Q&A: Meeting the Demands of Digital Health
Lockheed Martin VP of Health & Life Sciences Glenn Kurowski (left) and QTC, a Lockheed Martin company, CEO Jason Seibel (right) at the Health Information & Management Systems Society (HIMSS) conference in New Orleans, La.
Today, everything’s gone digital. How you pay your bills, how you plan your trips and how you connect with others. We expect that the digital technologies we use in our private and business lives should integrate seamlessly when it comes to our personal health. At Lockheed Martin, we’re applying our systems engineering expertise, our data scientists and our mission know-how to help health organizations provide more efficient and secure healthcare. Here, Vice President of Health & Life Sciences Glenn Kurowski explains how.
When we think Lockheed Martin, we think fighter jets and defense. What’s the company doing for health?
Systems engineering is at the core of many Lockheed Martin programs. My team is taking that expertise to engineer solutions that help healthcare institutions be more secure and efficient.
For example, hospitals and healthcare systems have been focused on product installation; now they are realizing they aren’t ready for the data deluge – they aren’t ready to leverage the data they’re gathering. To navigate this new digital world, which involves a greater degree of data management and security requirements than ever, strong system engineering is critical. Our results-oriented approach first defines the outcomes our healthcare clients need, and then engineers ways to meet those outcomes while reducing risk and more efficiently using staff.
How does Lockheed Martin help healthcare systems manage the “data deluge”?
For decades, we have leveraged complex intelligence and sensor data to help our nation’s defense and intelligence customers. We’re applying that legacy of success to healthcare: for example, we’re developing data platforms with analytics that enable higher-quality outcomes, analytics for the early detection of acute disease and analytics for pro-active patient identification from a vast set of electronic health records.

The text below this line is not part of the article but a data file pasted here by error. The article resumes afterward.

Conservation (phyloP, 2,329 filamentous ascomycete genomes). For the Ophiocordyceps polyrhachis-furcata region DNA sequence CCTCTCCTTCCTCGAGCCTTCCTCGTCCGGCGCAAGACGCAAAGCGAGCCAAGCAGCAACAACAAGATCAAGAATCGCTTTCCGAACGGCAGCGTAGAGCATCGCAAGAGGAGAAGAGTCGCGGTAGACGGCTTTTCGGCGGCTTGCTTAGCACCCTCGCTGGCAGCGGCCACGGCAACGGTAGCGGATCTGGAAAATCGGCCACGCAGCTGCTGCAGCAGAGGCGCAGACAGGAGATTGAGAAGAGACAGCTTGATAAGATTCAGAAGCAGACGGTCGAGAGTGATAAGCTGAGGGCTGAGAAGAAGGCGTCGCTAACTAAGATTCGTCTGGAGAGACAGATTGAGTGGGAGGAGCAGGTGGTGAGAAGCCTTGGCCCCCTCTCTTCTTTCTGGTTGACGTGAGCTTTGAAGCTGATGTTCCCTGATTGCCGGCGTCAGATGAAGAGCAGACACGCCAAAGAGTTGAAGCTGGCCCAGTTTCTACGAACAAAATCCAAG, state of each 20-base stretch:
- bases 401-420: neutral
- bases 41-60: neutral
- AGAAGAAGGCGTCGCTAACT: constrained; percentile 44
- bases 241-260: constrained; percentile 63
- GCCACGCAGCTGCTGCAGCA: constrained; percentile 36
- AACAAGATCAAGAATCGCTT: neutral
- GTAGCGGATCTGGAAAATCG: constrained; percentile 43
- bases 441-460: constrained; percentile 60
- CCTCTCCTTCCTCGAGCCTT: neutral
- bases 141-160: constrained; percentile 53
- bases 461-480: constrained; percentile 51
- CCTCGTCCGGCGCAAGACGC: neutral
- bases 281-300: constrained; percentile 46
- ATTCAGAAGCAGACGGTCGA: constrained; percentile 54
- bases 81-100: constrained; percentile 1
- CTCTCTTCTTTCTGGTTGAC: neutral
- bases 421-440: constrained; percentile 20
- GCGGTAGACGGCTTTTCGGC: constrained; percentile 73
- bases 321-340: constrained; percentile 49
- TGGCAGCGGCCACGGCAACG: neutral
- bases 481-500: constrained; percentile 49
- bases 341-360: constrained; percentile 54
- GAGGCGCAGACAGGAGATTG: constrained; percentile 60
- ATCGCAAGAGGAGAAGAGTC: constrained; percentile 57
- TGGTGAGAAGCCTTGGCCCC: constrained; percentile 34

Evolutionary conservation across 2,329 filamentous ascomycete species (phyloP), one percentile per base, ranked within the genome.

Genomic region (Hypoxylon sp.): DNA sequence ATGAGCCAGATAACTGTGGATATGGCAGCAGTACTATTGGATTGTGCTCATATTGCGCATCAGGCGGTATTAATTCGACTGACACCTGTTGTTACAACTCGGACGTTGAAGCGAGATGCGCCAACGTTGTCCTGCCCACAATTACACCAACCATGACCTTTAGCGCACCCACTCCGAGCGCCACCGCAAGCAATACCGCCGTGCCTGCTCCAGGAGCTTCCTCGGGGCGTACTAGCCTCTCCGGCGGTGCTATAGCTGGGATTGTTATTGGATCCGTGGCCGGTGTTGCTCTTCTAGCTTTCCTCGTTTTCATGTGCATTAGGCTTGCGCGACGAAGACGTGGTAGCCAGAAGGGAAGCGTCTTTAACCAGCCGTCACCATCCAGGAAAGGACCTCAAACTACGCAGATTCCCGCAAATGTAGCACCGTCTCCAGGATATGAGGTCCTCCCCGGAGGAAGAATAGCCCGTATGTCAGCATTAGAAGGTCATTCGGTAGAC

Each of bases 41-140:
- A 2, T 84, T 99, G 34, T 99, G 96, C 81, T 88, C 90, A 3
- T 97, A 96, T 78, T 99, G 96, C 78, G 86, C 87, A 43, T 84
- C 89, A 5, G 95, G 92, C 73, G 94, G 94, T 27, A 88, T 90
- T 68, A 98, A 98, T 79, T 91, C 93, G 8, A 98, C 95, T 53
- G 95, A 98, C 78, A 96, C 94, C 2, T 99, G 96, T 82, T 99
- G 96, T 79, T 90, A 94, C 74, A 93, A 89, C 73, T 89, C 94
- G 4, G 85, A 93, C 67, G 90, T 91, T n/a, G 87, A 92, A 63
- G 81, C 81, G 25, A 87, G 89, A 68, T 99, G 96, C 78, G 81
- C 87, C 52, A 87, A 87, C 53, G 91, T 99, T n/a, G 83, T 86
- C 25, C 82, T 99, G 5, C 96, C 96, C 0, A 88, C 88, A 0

How does Lockheed Martin’s work in the healthcare environment impact me?
Part of Lockheed Martin’s role in healthcare is help providers and care systems “bring it all together” – to manage their data in ways that help them be more effective. We have extensive experience in that area; in the defense and intelligence fields, we’re used to acquiring large volumes of data, analyzing that data and providing real-time situational awareness. Those same capabilities translate well to medicine, where it’s imperative that caretakers have the right information, at the right time, to provide patients with optimal care.
But all this digitization and interoperability comes at a price: a new enhanced risk of cyber security threats. We’re applying our sensors, cyber intelligence and threat information sharing to help keep your health information private. We’re also providing measures so that a 5 mg dose of medicine doesn’t become a 500 mg dose of patient risk.
What about the future of healthcare? Does Lockheed Martin play a role there?
Absolutely! As genomics bring about the promise of personalized medicine, we’re enabling information systems and cyber security solutions for the massive data sets and analytics necessary.
In the Life Sciences area, we are bringing the concept of DNA sample-to-answer in under 90 minutes to reality. Our work in microfluidics and DNA chemistries is nearly complete with a product called IntrepID S2A-90™ that revolutionizes the rapid DNA market.
Can you share specific examples of Lockheed Martin in healthcare?
Our team provides a variety of services for numerous commercial and federal healthcare institutions. We helped the National Institutes of Health incorporate cloud computing. Every day, we serve veterans across the nation, providing examination services with integrated case management solutions.
Another example is our work with the Centers for Disease Control and Prevention (CDC)’s Emergency Operations Center. Since 2007, we provided 24/7/365 staffing and training for the CDC’s emergency hotline and are now partnering with them on a dashboard that will enable federal, state and local agencies to share data more quickly and effectively in real-time.
Posted March 4, 2013
"For decades, we have leveraged complex intelligence and sensor data to help our nation’s defense and intelligence customers. We’re applying that legacy of success to healthcare."
Watch and learn more about our work supporting the CDC